Director: Howard Alk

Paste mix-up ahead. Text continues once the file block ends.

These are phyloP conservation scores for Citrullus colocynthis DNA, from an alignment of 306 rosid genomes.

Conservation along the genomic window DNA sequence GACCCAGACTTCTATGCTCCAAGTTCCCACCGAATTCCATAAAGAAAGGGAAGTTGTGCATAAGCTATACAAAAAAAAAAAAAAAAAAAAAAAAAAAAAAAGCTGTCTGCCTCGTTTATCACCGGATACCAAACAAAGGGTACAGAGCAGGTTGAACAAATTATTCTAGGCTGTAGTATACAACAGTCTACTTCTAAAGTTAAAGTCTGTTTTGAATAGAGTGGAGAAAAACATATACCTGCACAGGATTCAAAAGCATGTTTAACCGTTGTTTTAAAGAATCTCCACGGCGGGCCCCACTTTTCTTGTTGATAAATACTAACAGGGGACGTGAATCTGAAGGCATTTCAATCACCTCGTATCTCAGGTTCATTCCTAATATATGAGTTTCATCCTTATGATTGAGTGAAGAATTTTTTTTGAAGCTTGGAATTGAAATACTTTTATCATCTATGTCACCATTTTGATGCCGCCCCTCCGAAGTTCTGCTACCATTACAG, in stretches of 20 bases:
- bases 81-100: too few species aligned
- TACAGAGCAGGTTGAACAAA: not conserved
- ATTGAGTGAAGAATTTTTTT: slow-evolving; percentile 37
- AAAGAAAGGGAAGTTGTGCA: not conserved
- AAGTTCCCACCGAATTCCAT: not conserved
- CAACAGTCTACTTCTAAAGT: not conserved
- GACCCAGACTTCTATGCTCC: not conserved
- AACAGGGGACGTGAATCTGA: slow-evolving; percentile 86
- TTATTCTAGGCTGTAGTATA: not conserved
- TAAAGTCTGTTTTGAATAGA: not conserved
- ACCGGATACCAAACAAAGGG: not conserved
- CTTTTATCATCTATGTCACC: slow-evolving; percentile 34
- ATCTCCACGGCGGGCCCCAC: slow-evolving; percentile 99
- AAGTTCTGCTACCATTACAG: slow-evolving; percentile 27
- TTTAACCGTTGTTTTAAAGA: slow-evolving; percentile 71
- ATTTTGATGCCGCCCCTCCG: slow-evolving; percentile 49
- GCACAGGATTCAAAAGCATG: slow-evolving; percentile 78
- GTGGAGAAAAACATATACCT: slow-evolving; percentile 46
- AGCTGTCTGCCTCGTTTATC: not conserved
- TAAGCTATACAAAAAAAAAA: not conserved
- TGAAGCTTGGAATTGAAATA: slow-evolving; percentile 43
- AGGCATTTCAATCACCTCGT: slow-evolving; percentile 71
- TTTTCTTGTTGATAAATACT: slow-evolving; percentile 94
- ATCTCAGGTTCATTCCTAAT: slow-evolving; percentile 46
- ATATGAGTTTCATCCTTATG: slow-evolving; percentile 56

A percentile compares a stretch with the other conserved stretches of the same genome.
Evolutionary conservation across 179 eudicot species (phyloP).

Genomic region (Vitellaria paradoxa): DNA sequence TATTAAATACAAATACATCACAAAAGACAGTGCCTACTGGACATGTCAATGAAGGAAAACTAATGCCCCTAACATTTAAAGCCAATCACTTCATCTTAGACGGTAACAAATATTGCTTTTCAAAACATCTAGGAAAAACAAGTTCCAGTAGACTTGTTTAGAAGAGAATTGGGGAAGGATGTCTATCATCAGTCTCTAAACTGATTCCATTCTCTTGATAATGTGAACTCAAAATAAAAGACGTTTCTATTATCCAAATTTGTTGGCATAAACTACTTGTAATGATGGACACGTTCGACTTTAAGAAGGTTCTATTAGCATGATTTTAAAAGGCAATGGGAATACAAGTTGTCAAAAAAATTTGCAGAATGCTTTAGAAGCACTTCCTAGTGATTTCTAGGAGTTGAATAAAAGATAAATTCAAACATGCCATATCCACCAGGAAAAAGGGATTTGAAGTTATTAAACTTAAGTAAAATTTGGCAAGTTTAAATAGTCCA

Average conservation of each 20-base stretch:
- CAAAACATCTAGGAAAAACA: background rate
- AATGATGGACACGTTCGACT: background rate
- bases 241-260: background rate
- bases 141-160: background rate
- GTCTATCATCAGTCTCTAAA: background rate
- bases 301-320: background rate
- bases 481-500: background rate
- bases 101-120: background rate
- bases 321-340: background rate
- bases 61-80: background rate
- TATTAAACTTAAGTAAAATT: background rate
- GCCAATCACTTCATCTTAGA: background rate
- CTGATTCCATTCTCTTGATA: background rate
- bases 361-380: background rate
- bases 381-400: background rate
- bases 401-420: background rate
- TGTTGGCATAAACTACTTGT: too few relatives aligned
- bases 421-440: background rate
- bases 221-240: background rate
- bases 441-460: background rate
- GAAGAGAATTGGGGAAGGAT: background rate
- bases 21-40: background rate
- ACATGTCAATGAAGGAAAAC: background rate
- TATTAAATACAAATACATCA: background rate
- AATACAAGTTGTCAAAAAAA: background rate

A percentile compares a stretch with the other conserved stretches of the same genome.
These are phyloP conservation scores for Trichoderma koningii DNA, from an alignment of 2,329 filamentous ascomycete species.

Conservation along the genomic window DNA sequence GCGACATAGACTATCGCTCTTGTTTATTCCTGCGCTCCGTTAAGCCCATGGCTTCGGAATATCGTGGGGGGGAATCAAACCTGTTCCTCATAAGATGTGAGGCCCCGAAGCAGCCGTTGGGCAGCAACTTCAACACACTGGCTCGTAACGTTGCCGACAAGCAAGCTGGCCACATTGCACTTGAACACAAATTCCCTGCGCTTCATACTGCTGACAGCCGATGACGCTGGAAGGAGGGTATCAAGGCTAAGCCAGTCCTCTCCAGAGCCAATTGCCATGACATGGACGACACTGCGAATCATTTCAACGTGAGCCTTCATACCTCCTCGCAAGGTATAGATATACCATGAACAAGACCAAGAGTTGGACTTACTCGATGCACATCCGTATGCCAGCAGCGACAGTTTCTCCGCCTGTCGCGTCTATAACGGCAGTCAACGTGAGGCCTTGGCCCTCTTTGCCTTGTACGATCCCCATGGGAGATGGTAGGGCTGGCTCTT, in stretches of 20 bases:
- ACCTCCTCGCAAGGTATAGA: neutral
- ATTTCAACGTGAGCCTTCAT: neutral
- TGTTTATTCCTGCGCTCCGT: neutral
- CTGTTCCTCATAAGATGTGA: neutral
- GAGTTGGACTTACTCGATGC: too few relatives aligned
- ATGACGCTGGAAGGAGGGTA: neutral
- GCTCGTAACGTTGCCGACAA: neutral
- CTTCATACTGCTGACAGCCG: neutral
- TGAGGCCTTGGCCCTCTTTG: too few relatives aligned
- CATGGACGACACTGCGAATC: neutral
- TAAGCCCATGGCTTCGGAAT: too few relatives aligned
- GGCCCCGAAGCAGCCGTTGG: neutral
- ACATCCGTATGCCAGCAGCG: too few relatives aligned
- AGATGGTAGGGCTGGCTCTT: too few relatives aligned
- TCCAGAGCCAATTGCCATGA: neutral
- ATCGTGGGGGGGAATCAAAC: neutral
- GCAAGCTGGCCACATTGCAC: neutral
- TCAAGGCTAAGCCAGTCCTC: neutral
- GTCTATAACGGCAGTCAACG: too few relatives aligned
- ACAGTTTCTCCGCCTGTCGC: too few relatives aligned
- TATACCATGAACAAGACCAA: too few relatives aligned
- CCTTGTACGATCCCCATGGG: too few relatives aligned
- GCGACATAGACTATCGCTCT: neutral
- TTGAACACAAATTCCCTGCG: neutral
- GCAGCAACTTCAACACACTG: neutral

The Murder of Fred Hampton was originally supposed to be a portrait of the Illinois chapter of the Black Panther party and its chairman Fred Hampton. During production of the film, however, Fred Hampton was murdered during a police raid, and the film instead became an investigative report into his death. The assassination of Hampton is a dark, violent chapter in civil rights history that continued to haunt activists after a blue-ribbon panel found the death of Hampton to be “justifiable homicide” in 1970. Released in 1971, this documentary astonishingly manages to capture the murder in its immediate aftermath through re-enactments, evidence from the scene, and interviews, and alleges that the Chicago police willingly murdered him, contradicting the findings of the earlier panel. The Murder of Fred Hampton is a haunting piece of cinema that expertly captures the spirit of the Black Panther party and pokes holes in the police department’s official story of Hampton’s death (Hampton’s family wouldn’t receive any modicum of justice until 1982). Unfortunately, The Murder of Fred Hampton feels just as relevant now as it did 42 years ago. —Andy Herrera